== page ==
Princess Road, Withington, Manchester M20
© Copyright David Dixon and licensed for reuse under Creative Commons Licence.
A large portal framed church by Greenhalgh & Williams, somewhat Brutalist in character, but retaining some original internal furnishings of note, and with a campanile of unusual design which is a local landmark.
This part of the Manchester suburbs, on the border between Withington and Chorlton-cum-Hardy, became the site of the principal municipal cemetery in south Manchester, Southern Cemetery, in 1879. Nearby, Hough End Fields was an aerodrome and now forms green open space used as playing fields. The remainder of the area to the east of the church and Princess Road became built up as a consequence of interwar and post-war housing schemes and St Bernadette’s was built to serve the growing population of these estates. The church was built in 1959-60 from designs by Greenhalgh & Williams.
The sanctuary was subject to a minor reordering after the Second Vatican Council, with the retention of the original high altar, reredos and canopy, but with the removal of the altar rails and introduction of a forward altar. The interior has been redecorated with a scheme incorporating texts of the Saintly Virtues, but the date of this scheme has not been established.
All orientations given are liturgical. The church is a portal-framed structure clad in pale reddish brick laid in stretcher bond, with the main entrance accented by the use of blue-grey brick. It is rectangular in plan, with a southwest campanile style tower with an unusual shallow-curved top. The entrance to the church is just above street level, with, owing to the fall of the land, the entrance to the parish hall beneath the worship space and the presbytery, accessed down a slope. The church is well-lit with very large windows, along each side and at the west end, where a group of small windows add variety. There is a spacious narthex and a west gallery. A group of side chapels on the north side are recessed behind the portal frame. The sanctuary has the original sets of steps and a reredos taking the form of triptych with a Crucifix beneath a suspended octagonal timber canopy. The high altar, of white marble with dark marble bands, appears to be that shown in pictures of the church shortly after opening . The church is decorated with a scheme with texts. There is stained glass at the west end and to the southeast depicting St Bernadette. It is probably by the Manchester firm of Lightfoot.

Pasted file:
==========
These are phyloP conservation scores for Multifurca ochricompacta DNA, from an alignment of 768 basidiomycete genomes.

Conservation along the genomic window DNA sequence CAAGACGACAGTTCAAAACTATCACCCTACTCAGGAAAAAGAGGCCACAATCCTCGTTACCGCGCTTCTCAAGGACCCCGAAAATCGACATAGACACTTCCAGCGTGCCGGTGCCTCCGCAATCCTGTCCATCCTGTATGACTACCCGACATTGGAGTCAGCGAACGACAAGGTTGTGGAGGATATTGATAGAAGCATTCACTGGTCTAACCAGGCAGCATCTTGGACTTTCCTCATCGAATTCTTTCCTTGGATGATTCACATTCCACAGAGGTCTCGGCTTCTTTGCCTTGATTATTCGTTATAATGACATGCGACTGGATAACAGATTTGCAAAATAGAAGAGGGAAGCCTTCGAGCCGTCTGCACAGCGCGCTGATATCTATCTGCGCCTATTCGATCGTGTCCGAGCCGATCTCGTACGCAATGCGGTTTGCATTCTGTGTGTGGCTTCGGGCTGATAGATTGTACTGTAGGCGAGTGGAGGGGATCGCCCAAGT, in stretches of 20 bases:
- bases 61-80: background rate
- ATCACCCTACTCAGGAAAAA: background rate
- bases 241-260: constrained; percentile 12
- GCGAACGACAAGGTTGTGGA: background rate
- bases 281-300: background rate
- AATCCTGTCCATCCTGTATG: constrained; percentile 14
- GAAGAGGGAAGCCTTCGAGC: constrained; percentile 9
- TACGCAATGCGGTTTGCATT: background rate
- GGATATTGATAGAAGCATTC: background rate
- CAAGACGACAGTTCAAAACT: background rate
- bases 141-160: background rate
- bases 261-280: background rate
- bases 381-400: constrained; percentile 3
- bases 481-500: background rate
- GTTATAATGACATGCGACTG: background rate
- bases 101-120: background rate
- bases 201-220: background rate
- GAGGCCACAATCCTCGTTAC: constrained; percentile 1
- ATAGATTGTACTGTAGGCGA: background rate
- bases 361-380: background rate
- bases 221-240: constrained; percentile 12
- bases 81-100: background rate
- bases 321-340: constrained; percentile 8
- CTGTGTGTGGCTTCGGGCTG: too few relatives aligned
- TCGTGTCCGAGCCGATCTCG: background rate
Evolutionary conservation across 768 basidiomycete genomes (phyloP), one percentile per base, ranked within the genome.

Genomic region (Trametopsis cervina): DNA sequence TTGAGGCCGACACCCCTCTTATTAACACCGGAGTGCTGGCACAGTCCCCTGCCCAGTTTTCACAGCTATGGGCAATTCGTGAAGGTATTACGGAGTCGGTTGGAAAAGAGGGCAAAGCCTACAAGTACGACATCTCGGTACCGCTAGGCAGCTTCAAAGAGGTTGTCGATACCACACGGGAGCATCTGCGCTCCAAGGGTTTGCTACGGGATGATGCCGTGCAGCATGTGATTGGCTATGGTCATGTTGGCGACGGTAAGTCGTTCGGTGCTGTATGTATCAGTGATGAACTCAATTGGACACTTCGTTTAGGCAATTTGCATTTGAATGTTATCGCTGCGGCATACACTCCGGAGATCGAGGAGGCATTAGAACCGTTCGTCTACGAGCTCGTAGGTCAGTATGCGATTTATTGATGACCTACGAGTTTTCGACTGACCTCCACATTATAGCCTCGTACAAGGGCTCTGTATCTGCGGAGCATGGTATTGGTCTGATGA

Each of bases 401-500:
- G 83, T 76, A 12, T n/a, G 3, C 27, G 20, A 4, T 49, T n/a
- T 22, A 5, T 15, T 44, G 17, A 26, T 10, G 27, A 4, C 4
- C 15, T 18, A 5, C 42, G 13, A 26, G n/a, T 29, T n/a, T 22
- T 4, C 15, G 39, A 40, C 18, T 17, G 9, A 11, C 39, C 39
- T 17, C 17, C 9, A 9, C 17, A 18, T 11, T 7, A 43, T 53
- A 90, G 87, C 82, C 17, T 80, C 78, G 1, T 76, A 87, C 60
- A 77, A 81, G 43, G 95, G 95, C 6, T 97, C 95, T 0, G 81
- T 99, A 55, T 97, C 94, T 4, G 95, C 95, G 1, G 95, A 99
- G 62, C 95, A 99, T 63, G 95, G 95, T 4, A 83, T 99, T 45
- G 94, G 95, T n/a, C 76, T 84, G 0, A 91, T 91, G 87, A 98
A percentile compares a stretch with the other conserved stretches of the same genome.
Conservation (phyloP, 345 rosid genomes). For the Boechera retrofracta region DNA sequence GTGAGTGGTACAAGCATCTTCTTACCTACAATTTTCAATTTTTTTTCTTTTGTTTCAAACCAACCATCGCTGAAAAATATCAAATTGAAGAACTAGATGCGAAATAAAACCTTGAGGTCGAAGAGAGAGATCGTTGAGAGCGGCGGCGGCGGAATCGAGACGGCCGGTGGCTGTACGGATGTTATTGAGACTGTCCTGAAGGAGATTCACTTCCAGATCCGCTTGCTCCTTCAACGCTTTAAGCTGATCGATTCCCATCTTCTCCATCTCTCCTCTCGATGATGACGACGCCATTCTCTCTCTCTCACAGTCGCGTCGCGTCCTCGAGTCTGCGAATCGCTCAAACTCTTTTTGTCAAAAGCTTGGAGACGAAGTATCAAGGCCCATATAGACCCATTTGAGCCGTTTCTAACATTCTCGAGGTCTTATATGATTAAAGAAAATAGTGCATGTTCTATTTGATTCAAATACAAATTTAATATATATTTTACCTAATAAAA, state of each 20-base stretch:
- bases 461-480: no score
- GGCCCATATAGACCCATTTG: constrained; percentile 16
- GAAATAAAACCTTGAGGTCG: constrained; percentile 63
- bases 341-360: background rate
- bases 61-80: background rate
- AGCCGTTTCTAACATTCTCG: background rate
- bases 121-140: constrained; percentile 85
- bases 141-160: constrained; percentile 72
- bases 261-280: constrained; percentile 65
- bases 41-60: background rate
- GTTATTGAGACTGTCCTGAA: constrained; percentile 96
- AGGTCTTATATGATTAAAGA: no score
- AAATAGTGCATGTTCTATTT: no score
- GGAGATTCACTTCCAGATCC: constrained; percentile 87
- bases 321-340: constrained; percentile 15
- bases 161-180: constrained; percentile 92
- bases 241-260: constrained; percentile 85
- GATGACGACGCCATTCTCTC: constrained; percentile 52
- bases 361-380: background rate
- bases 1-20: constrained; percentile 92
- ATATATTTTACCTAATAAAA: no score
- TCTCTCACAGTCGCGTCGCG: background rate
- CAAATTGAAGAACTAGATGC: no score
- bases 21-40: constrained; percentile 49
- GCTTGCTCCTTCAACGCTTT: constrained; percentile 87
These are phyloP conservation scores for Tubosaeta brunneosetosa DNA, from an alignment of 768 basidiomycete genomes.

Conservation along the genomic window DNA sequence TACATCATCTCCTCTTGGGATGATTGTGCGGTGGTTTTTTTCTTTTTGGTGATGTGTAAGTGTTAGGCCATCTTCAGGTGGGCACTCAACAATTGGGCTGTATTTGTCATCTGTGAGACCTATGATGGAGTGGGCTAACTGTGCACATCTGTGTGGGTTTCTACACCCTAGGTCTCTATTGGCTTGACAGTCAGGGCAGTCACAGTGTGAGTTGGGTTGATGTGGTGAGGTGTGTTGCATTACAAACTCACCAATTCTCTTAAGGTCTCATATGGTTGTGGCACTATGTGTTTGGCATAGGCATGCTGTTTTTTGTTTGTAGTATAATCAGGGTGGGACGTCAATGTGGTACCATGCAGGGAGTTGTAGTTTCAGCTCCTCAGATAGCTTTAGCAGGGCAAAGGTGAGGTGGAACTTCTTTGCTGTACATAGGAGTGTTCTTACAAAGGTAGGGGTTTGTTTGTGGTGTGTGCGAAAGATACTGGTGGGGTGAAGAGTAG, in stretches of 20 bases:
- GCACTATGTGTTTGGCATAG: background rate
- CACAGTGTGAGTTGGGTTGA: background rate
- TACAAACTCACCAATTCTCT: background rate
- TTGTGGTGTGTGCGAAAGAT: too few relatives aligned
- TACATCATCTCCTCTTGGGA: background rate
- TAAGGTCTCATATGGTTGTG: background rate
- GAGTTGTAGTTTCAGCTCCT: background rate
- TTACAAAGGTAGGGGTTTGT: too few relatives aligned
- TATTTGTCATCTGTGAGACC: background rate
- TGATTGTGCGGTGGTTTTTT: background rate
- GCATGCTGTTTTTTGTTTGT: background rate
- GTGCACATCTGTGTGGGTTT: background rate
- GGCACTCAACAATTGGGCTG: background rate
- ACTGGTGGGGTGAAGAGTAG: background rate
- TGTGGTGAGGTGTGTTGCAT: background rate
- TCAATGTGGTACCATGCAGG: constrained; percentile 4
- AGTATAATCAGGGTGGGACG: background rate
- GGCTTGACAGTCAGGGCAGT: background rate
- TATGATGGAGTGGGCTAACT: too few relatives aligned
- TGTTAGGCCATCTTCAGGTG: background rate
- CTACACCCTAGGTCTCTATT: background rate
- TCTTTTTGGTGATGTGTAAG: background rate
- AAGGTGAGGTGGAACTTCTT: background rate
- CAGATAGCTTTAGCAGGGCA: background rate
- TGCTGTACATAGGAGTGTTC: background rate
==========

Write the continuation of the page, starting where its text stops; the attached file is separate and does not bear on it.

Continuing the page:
Architect: Greenhalgh & Williams
Original Date: 1960
Conservation Area: No
Listed Grade: Not Listed